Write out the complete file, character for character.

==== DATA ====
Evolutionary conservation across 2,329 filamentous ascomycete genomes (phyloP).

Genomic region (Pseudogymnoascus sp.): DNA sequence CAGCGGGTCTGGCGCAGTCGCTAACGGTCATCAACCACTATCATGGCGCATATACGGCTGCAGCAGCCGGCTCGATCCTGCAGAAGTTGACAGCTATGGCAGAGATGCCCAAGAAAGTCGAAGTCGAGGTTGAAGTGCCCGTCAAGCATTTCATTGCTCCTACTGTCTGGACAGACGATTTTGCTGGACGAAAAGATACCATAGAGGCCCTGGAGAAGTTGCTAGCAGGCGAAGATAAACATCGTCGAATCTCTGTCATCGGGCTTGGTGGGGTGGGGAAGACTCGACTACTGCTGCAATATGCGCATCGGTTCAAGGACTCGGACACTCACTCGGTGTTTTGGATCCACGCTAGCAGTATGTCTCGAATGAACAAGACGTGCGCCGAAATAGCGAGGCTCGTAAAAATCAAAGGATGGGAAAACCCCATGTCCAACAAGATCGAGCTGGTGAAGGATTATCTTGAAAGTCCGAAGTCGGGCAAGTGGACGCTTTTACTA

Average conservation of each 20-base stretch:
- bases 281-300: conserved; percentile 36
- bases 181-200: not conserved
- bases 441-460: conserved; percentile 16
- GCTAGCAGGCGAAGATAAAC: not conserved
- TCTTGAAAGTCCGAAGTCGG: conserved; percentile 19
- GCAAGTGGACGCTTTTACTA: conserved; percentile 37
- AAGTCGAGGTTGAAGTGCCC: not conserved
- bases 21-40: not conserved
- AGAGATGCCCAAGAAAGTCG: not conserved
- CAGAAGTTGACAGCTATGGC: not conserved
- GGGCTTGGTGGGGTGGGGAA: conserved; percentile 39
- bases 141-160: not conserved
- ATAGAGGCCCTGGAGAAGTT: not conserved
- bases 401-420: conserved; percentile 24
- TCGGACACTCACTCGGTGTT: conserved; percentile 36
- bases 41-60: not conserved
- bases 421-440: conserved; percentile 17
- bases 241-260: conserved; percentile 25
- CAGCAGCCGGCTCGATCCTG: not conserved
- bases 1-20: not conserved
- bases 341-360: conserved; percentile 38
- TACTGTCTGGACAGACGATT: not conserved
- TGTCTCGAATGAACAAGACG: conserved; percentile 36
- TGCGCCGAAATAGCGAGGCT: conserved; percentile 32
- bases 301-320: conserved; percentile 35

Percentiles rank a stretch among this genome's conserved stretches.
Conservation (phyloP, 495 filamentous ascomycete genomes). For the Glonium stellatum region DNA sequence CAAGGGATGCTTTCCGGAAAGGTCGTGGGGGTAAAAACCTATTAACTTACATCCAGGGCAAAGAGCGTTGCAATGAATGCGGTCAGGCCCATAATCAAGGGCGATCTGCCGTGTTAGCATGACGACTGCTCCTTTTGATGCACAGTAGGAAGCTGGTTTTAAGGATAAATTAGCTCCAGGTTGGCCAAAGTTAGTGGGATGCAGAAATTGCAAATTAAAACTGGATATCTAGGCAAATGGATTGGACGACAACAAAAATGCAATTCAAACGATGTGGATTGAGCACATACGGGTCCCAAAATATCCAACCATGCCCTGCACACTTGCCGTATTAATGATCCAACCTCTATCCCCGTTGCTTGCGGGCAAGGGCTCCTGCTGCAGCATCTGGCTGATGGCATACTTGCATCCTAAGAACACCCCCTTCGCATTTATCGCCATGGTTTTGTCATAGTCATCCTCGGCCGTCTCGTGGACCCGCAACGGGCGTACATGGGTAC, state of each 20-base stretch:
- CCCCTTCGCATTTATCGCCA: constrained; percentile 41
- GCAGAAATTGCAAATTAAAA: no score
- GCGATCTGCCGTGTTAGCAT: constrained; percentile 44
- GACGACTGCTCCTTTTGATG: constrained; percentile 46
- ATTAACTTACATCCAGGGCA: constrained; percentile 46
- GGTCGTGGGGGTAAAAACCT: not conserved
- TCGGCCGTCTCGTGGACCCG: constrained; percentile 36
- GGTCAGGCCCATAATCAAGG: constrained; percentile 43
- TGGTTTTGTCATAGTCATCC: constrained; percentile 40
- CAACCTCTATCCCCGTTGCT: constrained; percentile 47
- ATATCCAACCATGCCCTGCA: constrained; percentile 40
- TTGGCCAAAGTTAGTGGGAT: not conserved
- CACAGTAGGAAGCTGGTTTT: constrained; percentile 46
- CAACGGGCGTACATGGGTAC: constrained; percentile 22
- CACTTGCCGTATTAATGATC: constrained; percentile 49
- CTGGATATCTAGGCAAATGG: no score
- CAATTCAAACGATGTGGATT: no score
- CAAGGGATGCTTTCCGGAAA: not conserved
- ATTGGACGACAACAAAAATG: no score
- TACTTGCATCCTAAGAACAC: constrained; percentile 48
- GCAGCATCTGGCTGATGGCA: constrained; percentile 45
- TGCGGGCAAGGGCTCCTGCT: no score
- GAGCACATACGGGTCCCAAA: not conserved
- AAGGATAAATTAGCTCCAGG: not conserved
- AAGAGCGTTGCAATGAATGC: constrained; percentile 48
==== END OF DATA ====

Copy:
Evolutionary conservation across 2,329 filamentous ascomycete genomes (phyloP).

Genomic region (Pseudogymnoascus sp.): DNA sequence CAGCGGGTCTGGCGCAGTCGCTAACGGTCATCAACCACTATCATGGCGCATATACGGCTGCAGCAGCCGGCTCGATCCTGCAGAAGTTGACAGCTATGGCAGAGATGCCCAAGAAAGTCGAAGTCGAGGTTGAAGTGCCCGTCAAGCATTTCATTGCTCCTACTGTCTGGACAGACGATTTTGCTGGACGAAAAGATACCATAGAGGCCCTGGAGAAGTTGCTAGCAGGCGAAGATAAACATCGTCGAATCTCTGTCATCGGGCTTGGTGGGGTGGGGAAGACTCGACTACTGCTGCAATATGCGCATCGGTTCAAGGACTCGGACACTCACTCGGTGTTTTGGATCCACGCTAGCAGTATGTCTCGAATGAACAAGACGTGCGCCGAAATAGCGAGGCTCGTAAAAATCAAAGGATGGGAAAACCCCATGTCCAACAAGATCGAGCTGGTGAAGGATTATCTTGAAAGTCCGAAGTCGGGCAAGTGGACGCTTTTACTA

Average conservation of each 20-base stretch:
- bases 281-300: conserved; percentile 36
- bases 181-200: not conserved
- bases 441-460: conserved; percentile 16
- GCTAGCAGGCGAAGATAAAC: not conserved
- TCTTGAAAGTCCGAAGTCGG: conserved; percentile 19
- GCAAGTGGACGCTTTTACTA: conserved; percentile 37
- AAGTCGAGGTTGAAGTGCCC: not conserved
- bases 21-40: not conserved
- AGAGATGCCCAAGAAAGTCG: not conserved
- CAGAAGTTGACAGCTATGGC: not conserved
- GGGCTTGGTGGGGTGGGGAA: conserved; percentile 39
- bases 141-160: not conserved
- ATAGAGGCCCTGGAGAAGTT: not conserved
- bases 401-420: conserved; percentile 24
- TCGGACACTCACTCGGTGTT: conserved; percentile 36
- bases 41-60: not conserved
- bases 421-440: conserved; percentile 17
- bases 241-260: conserved; percentile 25
- CAGCAGCCGGCTCGATCCTG: not conserved
- bases 1-20: not conserved
- bases 341-360: conserved; percentile 38
- TACTGTCTGGACAGACGATT: not conserved
- TGTCTCGAATGAACAAGACG: conserved; percentile 36
- TGCGCCGAAATAGCGAGGCT: conserved; percentile 32
- bases 301-320: conserved; percentile 35

Percentiles rank a stretch among this genome's conserved stretches.
Conservation (phyloP, 495 filamentous ascomycete genomes). For the Glonium stellatum region DNA sequence CAAGGGATGCTTTCCGGAAAGGTCGTGGGGGTAAAAACCTATTAACTTACATCCAGGGCAAAGAGCGTTGCAATGAATGCGGTCAGGCCCATAATCAAGGGCGATCTGCCGTGTTAGCATGACGACTGCTCCTTTTGATGCACAGTAGGAAGCTGGTTTTAAGGATAAATTAGCTCCAGGTTGGCCAAAGTTAGTGGGATGCAGAAATTGCAAATTAAAACTGGATATCTAGGCAAATGGATTGGACGACAACAAAAATGCAATTCAAACGATGTGGATTGAGCACATACGGGTCCCAAAATATCCAACCATGCCCTGCACACTTGCCGTATTAATGATCCAACCTCTATCCCCGTTGCTTGCGGGCAAGGGCTCCTGCTGCAGCATCTGGCTGATGGCATACTTGCATCCTAAGAACACCCCCTTCGCATTTATCGCCATGGTTTTGTCATAGTCATCCTCGGCCGTCTCGTGGACCCGCAACGGGCGTACATGGGTAC, state of each 20-base stretch:
- CCCCTTCGCATTTATCGCCA: constrained; percentile 41
- GCAGAAATTGCAAATTAAAA: no score
- GCGATCTGCCGTGTTAGCAT: constrained; percentile 44
- GACGACTGCTCCTTTTGATG: constrained; percentile 46
- ATTAACTTACATCCAGGGCA: constrained; percentile 46
- GGTCGTGGGGGTAAAAACCT: not conserved
- TCGGCCGTCTCGTGGACCCG: constrained; percentile 36
- GGTCAGGCCCATAATCAAGG: constrained; percentile 43
- TGGTTTTGTCATAGTCATCC: constrained; percentile 40
- CAACCTCTATCCCCGTTGCT: constrained; percentile 47
- ATATCCAACCATGCCCTGCA: constrained; percentile 40
- TTGGCCAAAGTTAGTGGGAT: not conserved
- CACAGTAGGAAGCTGGTTTT: constrained; percentile 46
- CAACGGGCGTACATGGGTAC: constrained; percentile 22
- CACTTGCCGTATTAATGATC: constrained; percentile 49
- CTGGATATCTAGGCAAATGG: no score
- CAATTCAAACGATGTGGATT: no score
- CAAGGGATGCTTTCCGGAAA: not conserved
- ATTGGACGACAACAAAAATG: no score
- TACTTGCATCCTAAGAACAC: constrained; percentile 48
- GCAGCATCTGGCTGATGGCA: constrained; percentile 45
- TGCGGGCAAGGGCTCCTGCT: no score
- GAGCACATACGGGTCCCAAA: not conserved
- AAGGATAAATTAGCTCCAGG: not conserved
- AAGAGCGTTGCAATGAATGC: constrained; percentile 48